We ask the experts to settle common questions we've all wondered about.
QUESTION: I've heard people claim they've gained five pounds after eating a large Christmas or Thanksgiving dinner. Is there really such thing as "holiday meal syndrome" and how much can your weight normally fluctuate in one day?
ANSWER: For those who overindulge during a holiday meal and then starve the next day in hopes of bringing the scale back to neutral, save yourself the insanity and understand that daily fluctuations in body weight are normal. Even if you've conquered a heaping plate of turkey, mashed potatoes and gravy, keep in mind that in order to gain one pound of body fat, you need to eat 3,600 more calories than what you regularly burn in a day. It's not a wise idea to gorge on a holiday meal in excess of 3,500 calories, but it may not be the only cause of your weight fluctuation the next day.
Although the short-term effects of a large meal can last several days, dietitians are more concerned about an additive effect. If an individual consumes several large consecutive meals, the body has difficulty regulating weight, which can lead to an increase in body fat over time.
The best way to obtain a true measure of body weight is to step on the same scale, at the same time, once a week; morning is best. After four weeks, take an average of these weights to ensure a more accurate depiction of your body weight. Conversely, daily weigh-ins can be misleading due to artificial weight fluctuations caused by varying factors. They're also irrelevant to long-term weight-loss goals.
Fluctuations in body weight can be caused by an interaction of four key variables, including: fluid retention, excess sodium intake, hormonal changes, and the actual weight of food consumed.
A high-salt diet can increase fluid retention. This artificial "weight gain" can cause daily weight fluctuations and skew body-weight measurements.
Unfortunately, the average Canadian eats double the recommended amount of salt every day, processed food being the primary culprit. More bad news, most of our Canadian foods, such as bread, cereals, packaged snacks and frozen meals, have 30 per cent more salt than similar products from any other country in the world. So Canadians must be even more conscientious at choosing lower sodium options and watching salt intake to minimize weight fluctuation and risk of developing high blood pressure.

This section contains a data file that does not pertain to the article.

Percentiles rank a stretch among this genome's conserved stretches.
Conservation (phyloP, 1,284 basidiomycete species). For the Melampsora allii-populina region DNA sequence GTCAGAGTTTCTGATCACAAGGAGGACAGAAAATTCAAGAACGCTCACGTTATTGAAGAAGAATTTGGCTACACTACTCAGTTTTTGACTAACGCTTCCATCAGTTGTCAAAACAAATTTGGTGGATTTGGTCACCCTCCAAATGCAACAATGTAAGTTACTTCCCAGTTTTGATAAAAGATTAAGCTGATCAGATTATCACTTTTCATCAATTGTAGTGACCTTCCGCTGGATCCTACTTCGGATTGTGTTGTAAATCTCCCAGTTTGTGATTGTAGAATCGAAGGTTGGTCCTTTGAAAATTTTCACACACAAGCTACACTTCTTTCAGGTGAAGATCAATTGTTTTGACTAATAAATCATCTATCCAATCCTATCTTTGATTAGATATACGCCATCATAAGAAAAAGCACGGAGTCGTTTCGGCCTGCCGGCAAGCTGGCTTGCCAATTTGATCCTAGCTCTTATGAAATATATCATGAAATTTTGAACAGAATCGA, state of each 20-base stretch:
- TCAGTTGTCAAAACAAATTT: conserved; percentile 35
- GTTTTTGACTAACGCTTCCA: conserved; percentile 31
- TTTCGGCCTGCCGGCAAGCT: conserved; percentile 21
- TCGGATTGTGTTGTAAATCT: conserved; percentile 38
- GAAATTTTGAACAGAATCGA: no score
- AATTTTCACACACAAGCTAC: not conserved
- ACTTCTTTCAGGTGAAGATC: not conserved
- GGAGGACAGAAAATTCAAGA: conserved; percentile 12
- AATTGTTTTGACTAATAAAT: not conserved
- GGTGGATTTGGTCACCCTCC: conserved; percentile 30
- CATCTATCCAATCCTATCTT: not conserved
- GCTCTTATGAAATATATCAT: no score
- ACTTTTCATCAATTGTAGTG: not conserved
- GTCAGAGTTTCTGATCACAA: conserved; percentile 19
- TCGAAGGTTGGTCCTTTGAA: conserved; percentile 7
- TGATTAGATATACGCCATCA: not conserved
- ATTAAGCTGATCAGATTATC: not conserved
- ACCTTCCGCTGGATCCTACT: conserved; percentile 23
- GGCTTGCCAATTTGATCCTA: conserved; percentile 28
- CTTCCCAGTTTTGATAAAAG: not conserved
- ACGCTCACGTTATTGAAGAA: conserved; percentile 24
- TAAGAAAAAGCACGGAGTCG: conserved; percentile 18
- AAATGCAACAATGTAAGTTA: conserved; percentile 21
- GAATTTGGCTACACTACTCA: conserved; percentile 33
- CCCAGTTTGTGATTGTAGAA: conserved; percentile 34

Hormonal changes, especially in women, can also encourage natural water retention, resulting in weight fluctuation.
Furthermore, the body can retain fluid in ways that are not related to salt or hormones; drinking water and being well-hydrated can actually reduce bloating.
Finally, the actual weight of the food affects body weight, underscoring the importance of moderate portions. A solid bowel movement can relieve up to five pounds.
While these four factors can result in daily weight fluctuations of between two and seven pounds in a healthy person, changes of 10 pounds or more, coupled with other symptoms (such as shortness of breath, extreme fatigue or pain) may require medical attention. Rapid declines or increases in weight might be signs of thyroid deregulation, heart problems, or undiagnosed diabetes. Medications can also impact fluid balance and therefore body weight so consult the pharmacist when taking new medications and always take medication as prescribed.
Eating a variety of healthy foods is important to keep the body nourished, but it's also vital to eat at regular times and maintain consistent meal sizes to lose weight. A regular routine is shown to positively affect physiological processes in the body and lower the risk of weight gain and disease. Consequently, yo-yo dieting is a risky strategy because varying body weights - high and low - are imprinted in the body's physiological system. The more weight fluctuations one has, the harder it is for the body to return to a set point.
It is important to remember there is not one "ideal weight" for everyone. Maintaining a consistent body weight over time is protective against chronic diseases including cancer, fatty liver disease and heart disease.
While overindulging may seem unavoidable this holiday season, it's not. Try to keep your eating patterns in check because too much too often is harmful in the long run.
Nishta Saxena is a clinical dietitian for the Peter Munk Cardiac Centre at the University Health Network in Toronto.
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